JERUSALEM, Dec. 18 -- An Israeli television station and newspaper have purchased an amateur video of the assassination of Prime Minister Yitzhak Rabin and the right to interview the cameraman for $400,000, Israeli radio said Monday. The lengthy film includes about two minutes focused on the strange behavior of Jewish extremist Yigal Amir, 25, at the Tel Aviv peace rally in the moments before he shot Rabin twice with a 9mm Barretta handgun. Officials from privately owned Channel Two television and Yediot Ahronot, the country's largest newspaper, would not say when the news agencies would make the film and interview public but hinted it would probably be by Friday. The unidentified cameraman thought about telling police of Amir's strange behavior before the murder of the Nobel Peace Prize winner, but his lawyer Yoram Samuel said Shalvinski wasn't sure what exactly he would tell police. He had insisted the film be shown in a sensitive manner without sensationalism. 'It is the tape of an amateur,' Shalom Kaital, news department manager at Channel Two told Israel Radio. 'But you can see some of the most interesting things on this tape.' From the rooftop of a two-story building near the rally, the cameraman reportedly filmed several Cabinet ministers extensively before the shooting, including Foreign Minister Shimon Peres, who replaced Rabin. He had a hobby of filming many such events on video, Samuel said. When Peres made moves to leave, Amir reportedly stood up, standing in the open with no police near him.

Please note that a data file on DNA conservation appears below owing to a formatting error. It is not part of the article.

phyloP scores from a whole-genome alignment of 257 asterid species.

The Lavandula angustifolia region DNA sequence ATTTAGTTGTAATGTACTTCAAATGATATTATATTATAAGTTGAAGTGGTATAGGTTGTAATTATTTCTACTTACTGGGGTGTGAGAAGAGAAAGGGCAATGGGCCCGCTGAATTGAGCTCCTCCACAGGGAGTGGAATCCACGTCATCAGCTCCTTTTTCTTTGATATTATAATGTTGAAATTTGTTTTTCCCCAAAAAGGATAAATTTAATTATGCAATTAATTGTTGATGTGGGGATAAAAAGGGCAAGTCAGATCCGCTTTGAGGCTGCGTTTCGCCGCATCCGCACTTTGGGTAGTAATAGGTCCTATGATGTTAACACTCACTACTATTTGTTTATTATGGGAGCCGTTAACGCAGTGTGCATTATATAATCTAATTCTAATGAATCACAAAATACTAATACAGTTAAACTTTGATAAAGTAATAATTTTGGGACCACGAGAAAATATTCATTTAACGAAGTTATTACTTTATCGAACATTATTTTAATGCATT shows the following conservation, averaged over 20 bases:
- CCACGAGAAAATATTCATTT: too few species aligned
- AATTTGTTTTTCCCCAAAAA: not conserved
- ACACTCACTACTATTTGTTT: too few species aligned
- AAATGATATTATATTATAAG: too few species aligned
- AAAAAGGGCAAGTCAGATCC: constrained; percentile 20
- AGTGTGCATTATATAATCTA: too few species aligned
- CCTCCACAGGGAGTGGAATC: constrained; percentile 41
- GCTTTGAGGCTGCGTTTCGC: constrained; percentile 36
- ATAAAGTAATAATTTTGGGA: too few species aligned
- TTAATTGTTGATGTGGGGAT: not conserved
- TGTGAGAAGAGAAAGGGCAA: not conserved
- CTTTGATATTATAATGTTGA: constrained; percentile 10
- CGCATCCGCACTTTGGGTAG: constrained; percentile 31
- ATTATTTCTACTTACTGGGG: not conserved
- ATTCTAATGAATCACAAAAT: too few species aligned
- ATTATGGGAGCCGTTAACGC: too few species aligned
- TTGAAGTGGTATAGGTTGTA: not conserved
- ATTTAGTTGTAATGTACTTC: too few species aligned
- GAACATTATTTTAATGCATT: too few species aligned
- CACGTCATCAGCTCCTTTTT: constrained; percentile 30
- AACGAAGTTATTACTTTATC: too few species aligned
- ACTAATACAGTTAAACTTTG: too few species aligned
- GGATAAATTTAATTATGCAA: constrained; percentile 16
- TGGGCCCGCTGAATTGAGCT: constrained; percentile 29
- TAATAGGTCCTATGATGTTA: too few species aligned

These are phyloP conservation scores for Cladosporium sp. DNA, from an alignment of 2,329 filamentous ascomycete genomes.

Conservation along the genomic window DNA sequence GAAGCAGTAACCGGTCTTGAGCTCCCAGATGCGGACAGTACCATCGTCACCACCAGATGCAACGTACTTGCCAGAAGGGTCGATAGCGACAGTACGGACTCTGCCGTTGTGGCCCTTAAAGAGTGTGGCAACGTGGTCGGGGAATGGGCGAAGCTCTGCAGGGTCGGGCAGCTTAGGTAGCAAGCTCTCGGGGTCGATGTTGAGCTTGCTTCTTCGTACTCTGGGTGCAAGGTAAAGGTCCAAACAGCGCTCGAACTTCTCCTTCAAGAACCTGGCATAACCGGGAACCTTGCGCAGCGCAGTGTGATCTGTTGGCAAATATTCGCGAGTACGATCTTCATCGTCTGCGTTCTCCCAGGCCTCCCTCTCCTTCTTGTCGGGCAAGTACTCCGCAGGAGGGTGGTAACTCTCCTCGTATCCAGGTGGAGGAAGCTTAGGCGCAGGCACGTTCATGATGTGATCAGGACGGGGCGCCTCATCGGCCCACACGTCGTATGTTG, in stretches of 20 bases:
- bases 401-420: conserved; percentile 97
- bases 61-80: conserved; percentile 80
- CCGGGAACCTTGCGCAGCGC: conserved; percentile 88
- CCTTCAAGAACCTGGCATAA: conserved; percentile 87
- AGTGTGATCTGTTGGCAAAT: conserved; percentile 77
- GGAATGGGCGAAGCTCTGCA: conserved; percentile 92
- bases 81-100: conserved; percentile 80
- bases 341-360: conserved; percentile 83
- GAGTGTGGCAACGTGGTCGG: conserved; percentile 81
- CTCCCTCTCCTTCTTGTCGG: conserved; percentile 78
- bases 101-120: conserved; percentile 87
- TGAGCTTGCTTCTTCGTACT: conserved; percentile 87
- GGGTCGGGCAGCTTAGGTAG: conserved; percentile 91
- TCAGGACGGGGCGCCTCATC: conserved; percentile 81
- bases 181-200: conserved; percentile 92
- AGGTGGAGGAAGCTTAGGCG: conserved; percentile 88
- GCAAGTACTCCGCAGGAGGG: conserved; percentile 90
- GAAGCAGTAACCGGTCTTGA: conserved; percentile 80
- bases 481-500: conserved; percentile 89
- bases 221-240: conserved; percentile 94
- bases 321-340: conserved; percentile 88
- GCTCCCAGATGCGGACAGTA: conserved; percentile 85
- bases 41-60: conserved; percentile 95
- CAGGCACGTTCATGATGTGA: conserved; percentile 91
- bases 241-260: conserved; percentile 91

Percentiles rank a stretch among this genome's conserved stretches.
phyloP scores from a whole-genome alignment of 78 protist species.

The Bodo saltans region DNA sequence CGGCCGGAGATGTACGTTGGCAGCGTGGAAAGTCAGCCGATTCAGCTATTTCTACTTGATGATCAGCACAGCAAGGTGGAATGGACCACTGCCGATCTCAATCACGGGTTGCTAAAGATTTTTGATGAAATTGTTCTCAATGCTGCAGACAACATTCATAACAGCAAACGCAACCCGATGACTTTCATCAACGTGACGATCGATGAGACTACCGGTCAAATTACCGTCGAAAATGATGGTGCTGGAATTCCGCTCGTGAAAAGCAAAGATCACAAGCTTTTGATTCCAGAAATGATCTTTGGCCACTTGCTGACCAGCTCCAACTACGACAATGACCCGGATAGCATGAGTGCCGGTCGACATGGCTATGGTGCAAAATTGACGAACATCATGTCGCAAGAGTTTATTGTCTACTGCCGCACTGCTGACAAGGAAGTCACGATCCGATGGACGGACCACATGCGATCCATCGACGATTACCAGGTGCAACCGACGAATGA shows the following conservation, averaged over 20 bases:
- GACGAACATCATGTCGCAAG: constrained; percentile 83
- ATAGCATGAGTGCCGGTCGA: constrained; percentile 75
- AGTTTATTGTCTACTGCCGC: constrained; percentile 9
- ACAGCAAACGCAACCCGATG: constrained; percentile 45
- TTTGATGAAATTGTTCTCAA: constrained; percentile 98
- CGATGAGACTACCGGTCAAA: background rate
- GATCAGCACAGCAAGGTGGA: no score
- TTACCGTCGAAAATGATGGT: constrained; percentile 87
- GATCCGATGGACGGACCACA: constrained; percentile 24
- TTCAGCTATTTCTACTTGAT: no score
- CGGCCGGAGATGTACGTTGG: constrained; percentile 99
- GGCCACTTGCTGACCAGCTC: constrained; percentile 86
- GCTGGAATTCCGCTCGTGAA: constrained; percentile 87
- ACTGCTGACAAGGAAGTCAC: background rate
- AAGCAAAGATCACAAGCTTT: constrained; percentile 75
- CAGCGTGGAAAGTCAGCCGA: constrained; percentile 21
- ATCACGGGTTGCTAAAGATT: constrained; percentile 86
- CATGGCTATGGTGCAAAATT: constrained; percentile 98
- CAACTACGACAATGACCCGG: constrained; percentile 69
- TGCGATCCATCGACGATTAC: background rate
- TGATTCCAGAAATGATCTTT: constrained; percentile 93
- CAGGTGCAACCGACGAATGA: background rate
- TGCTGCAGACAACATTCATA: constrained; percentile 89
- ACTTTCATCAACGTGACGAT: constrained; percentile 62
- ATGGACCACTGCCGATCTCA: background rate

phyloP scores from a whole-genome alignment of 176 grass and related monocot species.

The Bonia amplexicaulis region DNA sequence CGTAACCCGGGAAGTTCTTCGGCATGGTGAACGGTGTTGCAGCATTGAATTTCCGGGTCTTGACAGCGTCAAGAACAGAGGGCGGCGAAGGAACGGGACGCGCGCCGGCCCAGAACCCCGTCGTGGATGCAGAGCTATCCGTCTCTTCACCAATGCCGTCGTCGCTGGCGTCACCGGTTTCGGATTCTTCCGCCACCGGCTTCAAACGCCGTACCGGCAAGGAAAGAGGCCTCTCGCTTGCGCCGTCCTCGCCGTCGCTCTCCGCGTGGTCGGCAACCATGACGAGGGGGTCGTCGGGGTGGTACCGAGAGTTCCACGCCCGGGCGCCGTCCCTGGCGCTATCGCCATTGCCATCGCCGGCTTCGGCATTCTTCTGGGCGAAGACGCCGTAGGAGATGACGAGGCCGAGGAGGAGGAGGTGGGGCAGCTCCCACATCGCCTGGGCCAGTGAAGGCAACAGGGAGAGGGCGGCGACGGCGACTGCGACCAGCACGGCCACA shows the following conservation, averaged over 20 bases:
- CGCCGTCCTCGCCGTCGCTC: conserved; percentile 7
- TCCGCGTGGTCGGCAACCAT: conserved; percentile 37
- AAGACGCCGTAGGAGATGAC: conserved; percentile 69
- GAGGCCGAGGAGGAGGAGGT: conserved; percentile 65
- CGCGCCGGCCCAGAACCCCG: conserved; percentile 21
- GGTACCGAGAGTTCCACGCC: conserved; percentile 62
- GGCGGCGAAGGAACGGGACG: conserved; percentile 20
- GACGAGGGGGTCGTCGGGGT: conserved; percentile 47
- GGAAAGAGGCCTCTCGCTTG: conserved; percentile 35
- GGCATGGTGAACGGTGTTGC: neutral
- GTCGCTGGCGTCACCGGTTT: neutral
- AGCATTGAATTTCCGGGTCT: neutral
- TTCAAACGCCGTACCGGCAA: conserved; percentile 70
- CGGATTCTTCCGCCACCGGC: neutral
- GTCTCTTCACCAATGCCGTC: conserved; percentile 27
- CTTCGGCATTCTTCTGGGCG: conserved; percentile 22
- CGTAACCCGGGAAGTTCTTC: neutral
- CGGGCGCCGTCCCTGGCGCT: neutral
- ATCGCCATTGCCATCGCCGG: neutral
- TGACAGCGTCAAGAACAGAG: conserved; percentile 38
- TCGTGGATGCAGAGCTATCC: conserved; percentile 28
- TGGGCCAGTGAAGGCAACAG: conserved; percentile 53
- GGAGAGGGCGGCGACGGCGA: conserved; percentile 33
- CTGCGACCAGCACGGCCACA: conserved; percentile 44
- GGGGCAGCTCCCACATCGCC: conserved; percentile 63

Amir told a judge at an earlier preliminary hearing he thought of shooting Peres but decided to save his bullets for Rabin. 'This is a document with high public value,' Kaital said. 'I wouldn't term NEWLN:the negotiating process> in terms of competition or winning.' Rabin's widow, Leah, has said she will not watch the video but does not oppose its viewing publicly. 'Maybe the television will be on at my house, but I won't watch the broadcasting of the murder tape,' Rabin told reporters. 'I don't want to, I can't and I don't have to.' When asked what he thought about the ethics of buying a tape of an assassination, Kaital said 'This is one of the most irregular things I ever did in my life.'